John O'Donnell, Chief Knowledge Officer, Online Trading Academy talks to Krishna Merchant about the government disinvestment program, global currency war and
Question: Coal India has collected over Rs 2.4-lakh crore from its initial public offer. Do you see funding deficit via divesting stake in PSUs as a good thing?
Answer: Privatization is a good thing for emerging markets (EMs), if they use proceeds to reduce government deficit spending and lower taxes. I would like to
see the government sell 30% equity to public in Coal India and not 10% that they have sold. The proceeds could be used to balance the budget and build
infrastructure in India.
Funding the government deficit via divesting stake in public sector undertakings (PSUs) will be detrimental to the economy in the long-run if this
capital is not reinvested or used to reduce country debt. Japan’s deficit has risen to almost 200% of GDP from 53% of GDP in 1989, and one can see how the
economy has performed since 1989.
I would like emerging market governments to reduce deficits or find other means to fund them. In a perfect world all governments should live within
their means and reduce taxes to allow private sector to grow faster with private capital.
Question: Finance ministers from the Group of 20 nations have gathered in South Korea to discus currency devaluation issue. What is your outlook?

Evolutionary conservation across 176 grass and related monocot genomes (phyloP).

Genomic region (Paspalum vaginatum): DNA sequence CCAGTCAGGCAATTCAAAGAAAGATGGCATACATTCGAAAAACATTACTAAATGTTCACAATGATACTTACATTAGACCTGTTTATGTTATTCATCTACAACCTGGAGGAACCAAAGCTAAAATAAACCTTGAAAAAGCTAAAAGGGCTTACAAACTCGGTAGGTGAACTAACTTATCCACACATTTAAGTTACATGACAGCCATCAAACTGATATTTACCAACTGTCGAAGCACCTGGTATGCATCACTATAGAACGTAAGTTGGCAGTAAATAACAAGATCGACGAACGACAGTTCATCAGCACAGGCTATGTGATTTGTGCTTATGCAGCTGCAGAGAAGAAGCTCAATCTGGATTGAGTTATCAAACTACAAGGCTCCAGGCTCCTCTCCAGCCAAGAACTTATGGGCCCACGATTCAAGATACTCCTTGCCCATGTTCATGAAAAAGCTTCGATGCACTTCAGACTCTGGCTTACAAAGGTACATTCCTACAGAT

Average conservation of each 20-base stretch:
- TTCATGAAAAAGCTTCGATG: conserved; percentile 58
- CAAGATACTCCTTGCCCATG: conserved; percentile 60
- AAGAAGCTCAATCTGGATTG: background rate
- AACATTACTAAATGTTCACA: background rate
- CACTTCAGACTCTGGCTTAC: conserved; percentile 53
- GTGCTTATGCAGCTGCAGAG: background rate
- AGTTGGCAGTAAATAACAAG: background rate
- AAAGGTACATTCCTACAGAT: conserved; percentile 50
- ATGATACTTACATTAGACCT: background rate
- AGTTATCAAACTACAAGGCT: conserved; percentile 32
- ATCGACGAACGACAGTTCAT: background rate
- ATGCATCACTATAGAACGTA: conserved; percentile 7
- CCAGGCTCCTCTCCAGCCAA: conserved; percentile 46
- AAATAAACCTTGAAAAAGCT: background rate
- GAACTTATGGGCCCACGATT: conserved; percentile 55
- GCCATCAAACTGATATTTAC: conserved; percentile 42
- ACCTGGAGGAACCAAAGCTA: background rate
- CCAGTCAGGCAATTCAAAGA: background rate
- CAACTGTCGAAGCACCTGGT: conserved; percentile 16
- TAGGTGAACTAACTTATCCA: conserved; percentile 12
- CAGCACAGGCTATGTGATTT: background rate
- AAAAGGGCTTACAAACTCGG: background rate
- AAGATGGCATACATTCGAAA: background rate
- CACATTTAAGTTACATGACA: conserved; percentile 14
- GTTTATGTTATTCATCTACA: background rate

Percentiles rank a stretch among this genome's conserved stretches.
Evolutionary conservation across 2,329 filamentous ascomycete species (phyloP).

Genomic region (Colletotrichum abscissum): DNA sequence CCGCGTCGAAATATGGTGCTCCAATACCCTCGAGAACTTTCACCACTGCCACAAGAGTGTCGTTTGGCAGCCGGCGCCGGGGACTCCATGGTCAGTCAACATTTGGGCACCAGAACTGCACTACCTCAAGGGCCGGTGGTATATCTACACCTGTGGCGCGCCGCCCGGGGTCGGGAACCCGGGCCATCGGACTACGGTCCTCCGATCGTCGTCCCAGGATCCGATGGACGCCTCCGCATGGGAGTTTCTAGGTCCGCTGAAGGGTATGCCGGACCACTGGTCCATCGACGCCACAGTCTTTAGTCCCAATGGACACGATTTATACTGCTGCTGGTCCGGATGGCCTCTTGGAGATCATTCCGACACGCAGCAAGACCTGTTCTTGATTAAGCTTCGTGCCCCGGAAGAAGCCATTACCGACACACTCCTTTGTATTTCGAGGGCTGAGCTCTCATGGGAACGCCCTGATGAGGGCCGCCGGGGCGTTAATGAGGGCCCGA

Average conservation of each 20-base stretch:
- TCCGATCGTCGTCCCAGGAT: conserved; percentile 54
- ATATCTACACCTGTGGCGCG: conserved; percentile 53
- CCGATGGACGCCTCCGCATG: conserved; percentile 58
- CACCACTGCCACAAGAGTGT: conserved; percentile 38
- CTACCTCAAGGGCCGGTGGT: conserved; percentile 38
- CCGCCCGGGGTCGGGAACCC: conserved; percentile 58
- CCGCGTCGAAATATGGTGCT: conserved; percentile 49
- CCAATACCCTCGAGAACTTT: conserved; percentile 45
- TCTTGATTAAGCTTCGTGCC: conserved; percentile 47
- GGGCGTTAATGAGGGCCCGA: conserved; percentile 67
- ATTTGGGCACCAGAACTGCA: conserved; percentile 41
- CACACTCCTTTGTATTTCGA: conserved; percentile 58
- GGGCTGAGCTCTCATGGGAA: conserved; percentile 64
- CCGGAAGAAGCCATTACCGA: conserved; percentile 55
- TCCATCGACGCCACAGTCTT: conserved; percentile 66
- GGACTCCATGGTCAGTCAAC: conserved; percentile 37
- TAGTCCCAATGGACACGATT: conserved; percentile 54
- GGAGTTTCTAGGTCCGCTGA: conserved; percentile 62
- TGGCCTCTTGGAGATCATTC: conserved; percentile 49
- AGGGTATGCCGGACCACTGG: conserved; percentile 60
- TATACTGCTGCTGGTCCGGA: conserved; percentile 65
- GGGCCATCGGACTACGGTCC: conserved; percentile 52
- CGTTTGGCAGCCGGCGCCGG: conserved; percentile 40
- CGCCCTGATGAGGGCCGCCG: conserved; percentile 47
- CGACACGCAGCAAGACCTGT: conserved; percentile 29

Answer: Competitive devaluation of the currency is not a good thing and will lead to currency war, trade imbalances. However, the markets have the ability to
keep a check and determine the right exchange rate.
Question: China had raised interest rates last week and the growth slowed to single digit to 9.6%. Do you see a slowdown in the world’s fastest growing economy?
Answer: I am bullish on China from a long-term perspective. In the short-term, however, we are seeing a bubble in the Chinese real estate market and the growth is
Question: Do you think quantitative easing will work towards boosting the flagging US economy?
Answer: I do not expect QE2 (Quantitative Easing Two) to bolster economic growth in the U.S. as 70% of the US economy depends on consumption.
The first round of monetary easing did not stimulate consumption as the printed greenback did not reach the streets, banks did not lend hence demand was
subdued. I am not convinced that QE2 will work.
Question: Do you expect a double dip recession in the US?
Answer: The US has not been able to recover from the recession, and I expect the downturn to continue until 2012.